Captions – the words that appear across a screen as a video plays, in the same language as the audio – have become so ubiquitous on websites, streaming services, and meeting platforms that many viewers have come to expect them on every video.
Most sets of captions are the result of multistep workflows. But automated captions for short-form content (think TikTok videos) represent a notable exception. For videos covering certain topics, with audio in one language from a limited number of speakers, ASR and STT engines can churn out same-language captions quickly. But proceed with caution: Pushing AI beyond its abilities can result in low-accuracy captions and “pretend accessibility,” effectively shutting out viewers who rely on them.
The production of live captions for conferences is currently in flux. Traditionally, keyboard-based methods have been more prevalent in Anglophone countries, such as the US and Canada – not necessarily because of their superiority, but because a lack of specialized keyboards for many languages prevented those methods from gaining traction elsewhere.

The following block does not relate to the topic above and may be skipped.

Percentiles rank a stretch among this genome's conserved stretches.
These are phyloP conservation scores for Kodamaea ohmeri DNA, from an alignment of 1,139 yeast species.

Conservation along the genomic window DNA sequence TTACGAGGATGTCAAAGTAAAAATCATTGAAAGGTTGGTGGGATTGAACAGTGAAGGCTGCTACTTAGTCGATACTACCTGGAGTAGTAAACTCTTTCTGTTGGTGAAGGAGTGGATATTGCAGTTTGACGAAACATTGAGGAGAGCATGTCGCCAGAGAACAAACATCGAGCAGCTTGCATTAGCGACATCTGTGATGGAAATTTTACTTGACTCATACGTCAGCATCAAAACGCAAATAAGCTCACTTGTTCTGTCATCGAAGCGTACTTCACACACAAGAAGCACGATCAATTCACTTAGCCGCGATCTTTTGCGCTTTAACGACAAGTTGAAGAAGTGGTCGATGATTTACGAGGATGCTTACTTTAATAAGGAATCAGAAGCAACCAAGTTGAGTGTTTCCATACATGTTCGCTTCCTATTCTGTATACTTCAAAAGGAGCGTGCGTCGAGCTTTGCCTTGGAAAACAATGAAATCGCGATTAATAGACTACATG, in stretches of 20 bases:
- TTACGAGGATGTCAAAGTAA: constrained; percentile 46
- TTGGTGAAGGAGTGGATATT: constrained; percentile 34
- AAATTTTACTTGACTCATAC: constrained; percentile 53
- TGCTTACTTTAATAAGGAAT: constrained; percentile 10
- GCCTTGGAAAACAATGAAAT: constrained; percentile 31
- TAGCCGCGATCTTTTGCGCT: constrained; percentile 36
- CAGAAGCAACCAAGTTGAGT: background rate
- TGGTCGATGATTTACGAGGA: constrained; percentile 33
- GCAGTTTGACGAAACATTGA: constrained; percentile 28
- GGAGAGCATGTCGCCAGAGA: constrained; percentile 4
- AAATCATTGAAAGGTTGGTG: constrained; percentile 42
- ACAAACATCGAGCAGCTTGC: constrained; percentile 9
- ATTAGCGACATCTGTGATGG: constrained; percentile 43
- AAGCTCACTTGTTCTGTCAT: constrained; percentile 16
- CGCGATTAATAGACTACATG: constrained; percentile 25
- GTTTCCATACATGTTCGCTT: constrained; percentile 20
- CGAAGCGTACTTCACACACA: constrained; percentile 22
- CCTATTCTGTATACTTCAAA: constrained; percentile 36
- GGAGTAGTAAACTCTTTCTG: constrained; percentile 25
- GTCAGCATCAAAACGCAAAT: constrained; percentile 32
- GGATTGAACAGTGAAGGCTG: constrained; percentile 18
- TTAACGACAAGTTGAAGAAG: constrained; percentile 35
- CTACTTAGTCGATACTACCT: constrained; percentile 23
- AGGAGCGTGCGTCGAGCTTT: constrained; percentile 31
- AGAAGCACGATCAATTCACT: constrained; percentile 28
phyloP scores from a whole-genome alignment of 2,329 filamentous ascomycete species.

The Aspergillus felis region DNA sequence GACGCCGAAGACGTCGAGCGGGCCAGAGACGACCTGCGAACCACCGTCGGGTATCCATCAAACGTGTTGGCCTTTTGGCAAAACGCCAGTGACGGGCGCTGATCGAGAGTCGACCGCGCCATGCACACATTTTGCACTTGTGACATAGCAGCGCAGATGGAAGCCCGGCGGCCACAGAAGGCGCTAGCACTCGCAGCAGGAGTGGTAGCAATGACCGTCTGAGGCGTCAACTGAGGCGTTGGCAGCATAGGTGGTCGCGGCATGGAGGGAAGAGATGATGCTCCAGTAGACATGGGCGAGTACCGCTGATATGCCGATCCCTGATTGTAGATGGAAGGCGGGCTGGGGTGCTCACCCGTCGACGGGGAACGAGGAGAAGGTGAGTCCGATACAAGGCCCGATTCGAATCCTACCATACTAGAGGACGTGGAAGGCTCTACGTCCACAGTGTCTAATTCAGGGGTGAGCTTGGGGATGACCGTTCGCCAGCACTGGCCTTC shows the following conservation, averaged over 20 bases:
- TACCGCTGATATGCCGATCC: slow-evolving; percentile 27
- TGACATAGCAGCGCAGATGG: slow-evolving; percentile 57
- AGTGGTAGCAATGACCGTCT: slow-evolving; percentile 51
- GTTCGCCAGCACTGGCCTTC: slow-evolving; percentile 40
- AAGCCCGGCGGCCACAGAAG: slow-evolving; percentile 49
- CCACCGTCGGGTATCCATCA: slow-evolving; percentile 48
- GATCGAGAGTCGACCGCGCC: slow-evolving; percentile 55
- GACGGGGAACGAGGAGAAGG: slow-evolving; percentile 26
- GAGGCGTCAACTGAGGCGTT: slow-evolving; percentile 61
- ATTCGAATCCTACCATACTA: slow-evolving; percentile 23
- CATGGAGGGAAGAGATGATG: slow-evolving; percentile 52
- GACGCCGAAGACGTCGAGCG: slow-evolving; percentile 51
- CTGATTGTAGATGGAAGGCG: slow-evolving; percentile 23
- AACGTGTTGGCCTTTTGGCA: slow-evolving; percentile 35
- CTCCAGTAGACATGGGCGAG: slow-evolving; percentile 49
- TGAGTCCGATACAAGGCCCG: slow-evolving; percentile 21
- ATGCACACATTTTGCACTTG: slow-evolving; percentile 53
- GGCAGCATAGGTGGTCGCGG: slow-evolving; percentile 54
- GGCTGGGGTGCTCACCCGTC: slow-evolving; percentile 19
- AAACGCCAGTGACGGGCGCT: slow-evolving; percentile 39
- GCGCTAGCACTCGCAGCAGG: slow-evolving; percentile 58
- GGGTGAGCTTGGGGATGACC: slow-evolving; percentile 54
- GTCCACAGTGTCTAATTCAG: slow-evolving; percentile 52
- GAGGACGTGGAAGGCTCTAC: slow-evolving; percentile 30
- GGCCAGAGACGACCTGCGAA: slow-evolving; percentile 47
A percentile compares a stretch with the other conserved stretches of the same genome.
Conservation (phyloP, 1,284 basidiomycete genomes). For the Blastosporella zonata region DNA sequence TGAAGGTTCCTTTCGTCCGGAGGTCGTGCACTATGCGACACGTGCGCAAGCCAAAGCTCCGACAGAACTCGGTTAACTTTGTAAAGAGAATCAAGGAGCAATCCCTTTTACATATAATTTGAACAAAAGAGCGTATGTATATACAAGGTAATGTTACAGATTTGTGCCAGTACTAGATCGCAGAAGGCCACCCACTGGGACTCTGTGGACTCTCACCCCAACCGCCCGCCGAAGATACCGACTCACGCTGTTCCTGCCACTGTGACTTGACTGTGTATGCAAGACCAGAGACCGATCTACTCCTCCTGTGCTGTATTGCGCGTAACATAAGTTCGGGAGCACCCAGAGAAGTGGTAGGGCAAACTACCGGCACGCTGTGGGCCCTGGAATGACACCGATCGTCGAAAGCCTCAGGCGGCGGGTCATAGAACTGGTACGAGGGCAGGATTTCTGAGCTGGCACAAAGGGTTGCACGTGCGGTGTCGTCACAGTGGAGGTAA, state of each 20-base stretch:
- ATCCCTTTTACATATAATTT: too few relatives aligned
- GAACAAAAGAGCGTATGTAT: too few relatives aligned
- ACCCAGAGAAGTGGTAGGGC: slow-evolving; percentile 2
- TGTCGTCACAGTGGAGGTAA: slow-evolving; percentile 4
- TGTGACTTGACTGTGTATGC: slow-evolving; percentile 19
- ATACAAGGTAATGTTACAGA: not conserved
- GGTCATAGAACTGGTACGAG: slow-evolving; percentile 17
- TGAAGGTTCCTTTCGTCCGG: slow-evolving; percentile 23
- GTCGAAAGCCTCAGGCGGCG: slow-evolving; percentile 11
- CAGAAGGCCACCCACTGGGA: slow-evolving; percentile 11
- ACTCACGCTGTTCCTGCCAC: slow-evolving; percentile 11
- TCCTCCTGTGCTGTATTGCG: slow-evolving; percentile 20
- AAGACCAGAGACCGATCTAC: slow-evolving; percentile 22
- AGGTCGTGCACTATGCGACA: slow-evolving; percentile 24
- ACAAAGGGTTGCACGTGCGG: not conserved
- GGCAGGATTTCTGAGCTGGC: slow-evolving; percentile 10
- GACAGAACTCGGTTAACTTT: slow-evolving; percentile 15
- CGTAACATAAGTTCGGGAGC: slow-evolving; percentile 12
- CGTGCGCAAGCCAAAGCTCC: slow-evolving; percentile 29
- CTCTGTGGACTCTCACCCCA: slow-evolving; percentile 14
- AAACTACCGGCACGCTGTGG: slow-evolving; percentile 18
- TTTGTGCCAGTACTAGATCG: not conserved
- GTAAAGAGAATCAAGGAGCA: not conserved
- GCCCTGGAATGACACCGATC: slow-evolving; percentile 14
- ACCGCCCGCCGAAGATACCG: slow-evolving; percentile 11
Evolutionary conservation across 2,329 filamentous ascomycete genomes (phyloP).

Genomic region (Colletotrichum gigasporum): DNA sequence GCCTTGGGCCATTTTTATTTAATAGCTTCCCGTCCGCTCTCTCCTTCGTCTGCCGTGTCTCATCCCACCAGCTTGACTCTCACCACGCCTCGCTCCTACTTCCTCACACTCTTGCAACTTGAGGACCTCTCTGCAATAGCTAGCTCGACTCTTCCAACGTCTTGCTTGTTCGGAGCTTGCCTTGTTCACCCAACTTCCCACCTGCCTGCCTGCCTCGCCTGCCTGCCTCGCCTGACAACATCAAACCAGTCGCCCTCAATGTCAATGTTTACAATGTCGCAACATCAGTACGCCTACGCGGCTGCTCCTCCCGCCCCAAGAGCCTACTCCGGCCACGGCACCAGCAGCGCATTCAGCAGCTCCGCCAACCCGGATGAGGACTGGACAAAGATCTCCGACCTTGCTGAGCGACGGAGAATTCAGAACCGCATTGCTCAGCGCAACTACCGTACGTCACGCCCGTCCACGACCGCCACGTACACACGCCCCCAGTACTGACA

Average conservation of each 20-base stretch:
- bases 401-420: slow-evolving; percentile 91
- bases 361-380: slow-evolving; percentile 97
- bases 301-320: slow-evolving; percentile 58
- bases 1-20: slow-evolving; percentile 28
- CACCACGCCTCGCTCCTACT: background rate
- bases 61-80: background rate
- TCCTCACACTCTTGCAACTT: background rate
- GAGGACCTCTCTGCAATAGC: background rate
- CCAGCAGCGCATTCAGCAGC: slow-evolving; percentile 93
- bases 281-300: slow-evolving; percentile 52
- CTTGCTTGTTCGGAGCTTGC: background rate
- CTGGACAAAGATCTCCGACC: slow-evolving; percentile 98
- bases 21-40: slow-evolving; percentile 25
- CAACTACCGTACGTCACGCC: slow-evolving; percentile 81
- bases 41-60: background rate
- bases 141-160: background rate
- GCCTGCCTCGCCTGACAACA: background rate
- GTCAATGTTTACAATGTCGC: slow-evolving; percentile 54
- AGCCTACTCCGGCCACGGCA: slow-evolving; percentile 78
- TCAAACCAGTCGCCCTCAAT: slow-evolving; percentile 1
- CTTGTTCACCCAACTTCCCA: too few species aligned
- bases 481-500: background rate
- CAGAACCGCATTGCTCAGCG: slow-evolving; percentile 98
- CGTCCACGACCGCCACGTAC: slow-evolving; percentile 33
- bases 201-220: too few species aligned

In stenography and velotyping, a typist uses a roughly phonetic stenographic keyboard or steno machine to spell out syllables, words, and phrases. A computer automatically translates the transcription into readable text and sends it to the broadcaster. The text is then decoded as on-screen captions.
An alternate workflow, respeaking, is gaining popularity over keyboard-based methods. Respeaking is already used in countries such as Australia, Belgium, France, Switzerland, and the UK for real-time closed captions for live TV broadcasts. An intralingual respeaker repeats what they hear into an ASR engine, trained on their voice. The engine converts the speech input into text that can be edited on the fly and released as captions.
The means may be changing, but keyboard-based methods and respeaking are still generally human-centric processes, and observers can expect automation to come. Maria Campbell, Founder of True Subtitles, has noted that even the worst-performing ASR tools can save users significant amounts of time.
For more information about STT services, check out the Slator Pro Guide: Subtitling and Captioning.